By Karen Rubin, Travel Features Syndicate
There is so much history around the Basin Harbor Club, a grand resort that celebrates its 130th season this year (see story 7/1), and much of it is encapsulated at the Lake Champlain Maritime Museum. It’s a great place to go, especially if it should rain or as a mid-day break. Children will be especially engaged, there is even an Adirondack-style cabin and a maritime playground, among the buildings arranged over a four-acre area that look like their own village.
Hands-on exhibits pay homage to the native peoples – the Contact of Cultures 1609: Abenaki Culture through the Centuries, housed in an 1818 stone schoolhouse from Panton, Vt.; the Hazelett Watercraft Center (featuring a 1902 ice yacht); the Key to Liberty Exhibit which describes the Revolutionary War in the Champlain Valley and the fate of shipwrecks from the 1776 fleet; Steam to Gasoline; a Nautical Archeology Center where you can peer into the Conservation Lab; a working 18th century-style blacksmith shop and more.
The crowning jewel here is the working replica of the 1776 gunboat Philadelphia II, which was built here on site (they have an active boat-building program that youngsters can engage in).
I am lucky enough to arrive just after a school group and find a costumed interpreter on board. Len Ruth portrays the first officer of the Philadelphia. He carries a sword as a symbol of his rank.
The Americans invaded Canada in 1775 taking everything but Quebec City. Then the British forced the Americans to retreat.
The gunboat Philadelphia was built in 1776 to prevent the British from continuing down from Canada at Champlain & Albany. Boats like these helped to slow the British down, but by the end of 1776, the British controlled Lake Champlain.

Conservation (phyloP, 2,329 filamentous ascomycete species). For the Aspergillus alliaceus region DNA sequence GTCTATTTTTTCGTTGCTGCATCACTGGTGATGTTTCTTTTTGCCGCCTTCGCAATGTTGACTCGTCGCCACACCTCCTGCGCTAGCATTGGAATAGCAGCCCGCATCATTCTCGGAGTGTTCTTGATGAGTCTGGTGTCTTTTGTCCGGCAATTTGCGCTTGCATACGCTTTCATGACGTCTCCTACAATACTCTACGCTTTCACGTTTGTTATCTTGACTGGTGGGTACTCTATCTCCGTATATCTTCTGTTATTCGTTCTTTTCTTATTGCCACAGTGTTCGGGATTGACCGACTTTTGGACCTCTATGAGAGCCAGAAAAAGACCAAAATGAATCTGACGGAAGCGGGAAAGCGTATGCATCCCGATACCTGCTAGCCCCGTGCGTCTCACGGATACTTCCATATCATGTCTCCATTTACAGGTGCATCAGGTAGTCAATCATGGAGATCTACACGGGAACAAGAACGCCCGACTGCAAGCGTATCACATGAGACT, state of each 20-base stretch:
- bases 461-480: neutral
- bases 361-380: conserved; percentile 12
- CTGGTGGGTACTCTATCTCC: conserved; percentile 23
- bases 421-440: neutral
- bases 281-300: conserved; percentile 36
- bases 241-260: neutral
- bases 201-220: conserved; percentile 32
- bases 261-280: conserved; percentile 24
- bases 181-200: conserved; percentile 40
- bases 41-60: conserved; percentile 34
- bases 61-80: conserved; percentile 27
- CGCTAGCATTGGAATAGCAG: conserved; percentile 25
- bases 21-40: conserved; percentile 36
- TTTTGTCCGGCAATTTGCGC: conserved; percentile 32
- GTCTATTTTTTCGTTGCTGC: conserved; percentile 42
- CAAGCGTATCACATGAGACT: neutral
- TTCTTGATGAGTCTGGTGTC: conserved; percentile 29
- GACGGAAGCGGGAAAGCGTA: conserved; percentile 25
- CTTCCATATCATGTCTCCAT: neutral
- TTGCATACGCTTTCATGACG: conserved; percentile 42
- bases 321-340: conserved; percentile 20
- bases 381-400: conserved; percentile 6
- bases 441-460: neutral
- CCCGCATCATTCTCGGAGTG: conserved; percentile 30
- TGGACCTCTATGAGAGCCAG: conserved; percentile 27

The hull was put together in a week, then it was rowed up to Ticonderoga for rigging and guns, then the mast. Only 8 of these gunboats were built.
The Philadelphia would have had a crew of 45 (it’s so small, it is almost impossible to conceive of that many onboard), and this would have been theor home for 6-8 weeks. We have put 45 reenactors onboard for a weekend. We had questions when we built it – how did it sail, how it ran. It was the least comfortable reenactment.”
Why so many crew? Half would have to be awake at any time. It took a dozen men to row – the oars were 20 ½ feet long and they had to stand to row, so they switched off after an hour.
One gun, 2,500 pounds, required nine men to operate; the bow gun, 4,000 lbs., required 12-13 man crew. The boat had at least four small guns, though they don’t know how many it had exactly because when it sunk, the crew were rescued by the Row Galley Washington and they stripped the boat. When the sunken ship was recovered, it had only one gun on it.
He points to where a center plank at the bow is split and says that the original Philadelphia, at the Smithsonian, ironically has the exact same split in the same plank.
He also tells us a fascinating story about Ethan Allen of the famous Green Mountain Boys, who apparently became a hero of the Patriot cause because he was upset that the British Parliament would not honor his purchase of land from New Hampshire. (Who knew?)
The museum also has long-boats, built by high school age kids, and a boat-building program.
They also built the whaleboat for the Charles W Morgan (at Mystic Seaport). “The kids built it, fit it and delivered it.”
Founded in 1986 to preserve and share the maritime heritage of the Champlain Valley, The Lake Champlain Museum offers engaging exhibits, hands-on learning opportunities, an archeological laboratory, and various buildings to explore over a four-acre lakeside campus. It is open daily from the end of May 21 through early October.
Lake Champlain Maritime Museum, 4472 Basin Harbor Road, Vergennes, Vermont 05401, 802-475-2022, www.lcmm.org.
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